Axley J
Bibliographic info:
9th AIVC Conference "Effective ventilation" Gent, Belgium, 12-15 September 1988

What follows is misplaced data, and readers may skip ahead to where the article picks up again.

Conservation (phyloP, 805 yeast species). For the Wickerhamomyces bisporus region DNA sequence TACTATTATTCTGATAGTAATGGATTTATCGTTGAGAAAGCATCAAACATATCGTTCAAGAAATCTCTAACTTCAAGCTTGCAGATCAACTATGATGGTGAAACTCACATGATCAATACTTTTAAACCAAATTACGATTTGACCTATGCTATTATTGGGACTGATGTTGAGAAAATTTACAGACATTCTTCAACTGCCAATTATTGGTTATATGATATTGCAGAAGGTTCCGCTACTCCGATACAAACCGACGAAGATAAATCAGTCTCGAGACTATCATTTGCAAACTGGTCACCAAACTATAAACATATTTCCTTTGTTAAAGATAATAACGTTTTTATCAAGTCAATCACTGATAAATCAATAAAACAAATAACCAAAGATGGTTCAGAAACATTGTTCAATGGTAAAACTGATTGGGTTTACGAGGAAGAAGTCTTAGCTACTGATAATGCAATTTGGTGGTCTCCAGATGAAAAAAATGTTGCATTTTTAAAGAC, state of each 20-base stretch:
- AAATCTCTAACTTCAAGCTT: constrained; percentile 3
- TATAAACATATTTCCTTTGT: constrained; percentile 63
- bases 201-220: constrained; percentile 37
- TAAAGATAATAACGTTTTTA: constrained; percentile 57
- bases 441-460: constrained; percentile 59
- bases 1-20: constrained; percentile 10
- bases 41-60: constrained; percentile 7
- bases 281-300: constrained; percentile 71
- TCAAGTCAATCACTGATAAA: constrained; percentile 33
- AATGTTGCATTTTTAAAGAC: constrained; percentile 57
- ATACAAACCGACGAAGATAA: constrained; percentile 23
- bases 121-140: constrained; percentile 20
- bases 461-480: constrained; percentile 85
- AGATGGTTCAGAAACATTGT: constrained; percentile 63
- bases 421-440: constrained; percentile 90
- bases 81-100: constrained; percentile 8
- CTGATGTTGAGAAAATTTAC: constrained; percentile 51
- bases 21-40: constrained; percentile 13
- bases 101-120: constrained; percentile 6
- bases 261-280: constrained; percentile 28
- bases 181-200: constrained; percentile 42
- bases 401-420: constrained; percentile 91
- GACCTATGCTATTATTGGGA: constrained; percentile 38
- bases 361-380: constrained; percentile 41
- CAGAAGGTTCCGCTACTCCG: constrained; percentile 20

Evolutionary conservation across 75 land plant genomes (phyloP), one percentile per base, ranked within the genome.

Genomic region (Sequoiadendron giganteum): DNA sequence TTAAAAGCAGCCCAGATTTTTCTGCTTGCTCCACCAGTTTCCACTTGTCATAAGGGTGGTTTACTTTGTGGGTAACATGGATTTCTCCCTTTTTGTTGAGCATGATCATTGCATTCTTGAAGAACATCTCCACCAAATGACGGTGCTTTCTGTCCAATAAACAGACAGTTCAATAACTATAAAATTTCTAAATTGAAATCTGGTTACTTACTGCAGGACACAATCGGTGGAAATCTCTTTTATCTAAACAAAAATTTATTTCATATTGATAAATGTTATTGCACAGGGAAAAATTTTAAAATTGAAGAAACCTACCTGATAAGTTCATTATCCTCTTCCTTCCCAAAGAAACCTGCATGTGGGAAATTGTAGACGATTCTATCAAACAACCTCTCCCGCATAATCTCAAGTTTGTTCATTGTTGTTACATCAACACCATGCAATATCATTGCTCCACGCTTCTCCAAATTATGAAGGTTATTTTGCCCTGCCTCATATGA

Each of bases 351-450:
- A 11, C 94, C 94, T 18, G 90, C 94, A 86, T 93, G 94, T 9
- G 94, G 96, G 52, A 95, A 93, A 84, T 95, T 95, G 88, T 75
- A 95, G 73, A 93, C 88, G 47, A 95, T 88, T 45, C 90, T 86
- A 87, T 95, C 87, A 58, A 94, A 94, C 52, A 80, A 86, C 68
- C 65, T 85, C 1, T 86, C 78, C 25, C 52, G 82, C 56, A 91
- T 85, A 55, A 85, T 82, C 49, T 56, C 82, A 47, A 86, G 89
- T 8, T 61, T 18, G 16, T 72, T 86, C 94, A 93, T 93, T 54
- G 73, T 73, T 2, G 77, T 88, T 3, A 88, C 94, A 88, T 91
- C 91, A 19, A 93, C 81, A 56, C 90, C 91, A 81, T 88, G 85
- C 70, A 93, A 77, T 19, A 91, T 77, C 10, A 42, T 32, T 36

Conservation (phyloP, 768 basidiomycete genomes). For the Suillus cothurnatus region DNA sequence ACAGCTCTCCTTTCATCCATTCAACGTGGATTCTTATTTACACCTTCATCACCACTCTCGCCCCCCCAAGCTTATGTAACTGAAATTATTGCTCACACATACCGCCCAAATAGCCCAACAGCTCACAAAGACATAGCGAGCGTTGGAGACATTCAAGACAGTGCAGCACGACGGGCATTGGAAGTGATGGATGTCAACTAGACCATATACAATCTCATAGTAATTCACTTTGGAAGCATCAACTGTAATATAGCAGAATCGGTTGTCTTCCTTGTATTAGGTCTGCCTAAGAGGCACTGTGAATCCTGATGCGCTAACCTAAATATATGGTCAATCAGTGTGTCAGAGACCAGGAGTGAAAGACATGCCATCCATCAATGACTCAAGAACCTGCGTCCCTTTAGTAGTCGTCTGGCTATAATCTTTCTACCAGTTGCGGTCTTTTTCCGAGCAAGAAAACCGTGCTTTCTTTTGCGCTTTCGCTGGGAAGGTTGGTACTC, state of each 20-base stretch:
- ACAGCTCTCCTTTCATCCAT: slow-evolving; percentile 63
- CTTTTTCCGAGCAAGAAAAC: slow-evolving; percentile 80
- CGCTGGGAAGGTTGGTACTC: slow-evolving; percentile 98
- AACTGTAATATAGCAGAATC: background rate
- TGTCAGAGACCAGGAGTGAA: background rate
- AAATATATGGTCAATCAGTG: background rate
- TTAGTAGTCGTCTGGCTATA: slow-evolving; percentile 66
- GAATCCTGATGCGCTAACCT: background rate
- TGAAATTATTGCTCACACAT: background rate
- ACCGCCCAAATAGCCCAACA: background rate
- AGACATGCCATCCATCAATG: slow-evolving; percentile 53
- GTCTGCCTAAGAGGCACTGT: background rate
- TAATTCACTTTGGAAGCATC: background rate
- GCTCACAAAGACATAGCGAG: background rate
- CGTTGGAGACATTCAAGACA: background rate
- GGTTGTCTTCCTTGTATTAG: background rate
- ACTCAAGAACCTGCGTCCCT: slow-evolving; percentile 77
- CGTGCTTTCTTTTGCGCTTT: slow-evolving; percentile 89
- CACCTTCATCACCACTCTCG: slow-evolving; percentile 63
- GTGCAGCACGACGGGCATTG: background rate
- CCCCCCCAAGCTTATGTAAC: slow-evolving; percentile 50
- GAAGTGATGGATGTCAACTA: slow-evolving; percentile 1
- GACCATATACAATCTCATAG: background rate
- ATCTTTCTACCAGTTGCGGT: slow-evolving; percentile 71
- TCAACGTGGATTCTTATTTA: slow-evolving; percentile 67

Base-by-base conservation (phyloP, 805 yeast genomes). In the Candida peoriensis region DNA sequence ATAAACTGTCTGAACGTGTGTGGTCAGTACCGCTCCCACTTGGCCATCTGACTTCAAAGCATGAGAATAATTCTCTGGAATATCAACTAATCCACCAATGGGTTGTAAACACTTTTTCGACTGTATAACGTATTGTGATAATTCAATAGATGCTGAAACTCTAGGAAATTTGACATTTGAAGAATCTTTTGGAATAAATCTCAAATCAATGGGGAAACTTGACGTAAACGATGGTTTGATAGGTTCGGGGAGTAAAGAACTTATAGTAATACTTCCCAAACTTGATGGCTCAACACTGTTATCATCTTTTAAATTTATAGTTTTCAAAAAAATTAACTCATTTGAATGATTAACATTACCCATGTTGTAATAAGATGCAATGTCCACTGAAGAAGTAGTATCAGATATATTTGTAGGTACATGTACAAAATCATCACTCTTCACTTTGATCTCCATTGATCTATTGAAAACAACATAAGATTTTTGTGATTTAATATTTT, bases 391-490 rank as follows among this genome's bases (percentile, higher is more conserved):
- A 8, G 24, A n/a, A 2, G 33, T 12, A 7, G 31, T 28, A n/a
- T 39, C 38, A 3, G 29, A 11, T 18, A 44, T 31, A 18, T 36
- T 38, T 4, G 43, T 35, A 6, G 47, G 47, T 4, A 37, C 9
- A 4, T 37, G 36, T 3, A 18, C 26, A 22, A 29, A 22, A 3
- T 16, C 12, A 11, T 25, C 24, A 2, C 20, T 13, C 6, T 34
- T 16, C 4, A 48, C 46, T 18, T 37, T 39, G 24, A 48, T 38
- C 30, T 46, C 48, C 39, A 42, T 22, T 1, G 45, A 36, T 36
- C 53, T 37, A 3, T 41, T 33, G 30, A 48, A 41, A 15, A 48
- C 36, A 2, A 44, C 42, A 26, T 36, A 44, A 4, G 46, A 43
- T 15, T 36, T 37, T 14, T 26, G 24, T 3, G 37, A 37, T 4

An element-assembly formulation of multi-zone contaminant dispersal analysis theory is described. In this approach a flow system is idealized as an assemblage of mass transport elements that model specific instances of contaminant mass transport in the flow system. Equations governing the mass transport phenomena modeled by each element are expressed in terms of contaminant concentration variables, the nodal concentration variables, that approximate the contaminant concentration at discrete points, the system nodes, in the flow system. The imposition of conservation of mass allows these element equations to be assembled to form spatially discrete but temporally continuous equations that govern the system as a whole. These system equations may then be solved to determine the response of the system to contaminant excitation. At its most general level this approach makes no limiting assumptions about the nature of the mass transport phenomena modeled (beyond the assumption of mass conservation) and is, therefore, not limited, in principal, to the well-mixed zone idealization, although, it includes the well-mixed multi-zone theory as a special case. Element equations for; a) well-mixed zones, b) instantaneous flow transport (with and with out filtering), c) mass transport phenomena governed by first order kinetics, and d) mass transport phenomena governed by the one-dimensional convection diffusion equation are presented. Solution options are outlined, examples of application are presented, and the CONTAM family of programs, that provide one implementation of the theory, is briefly described.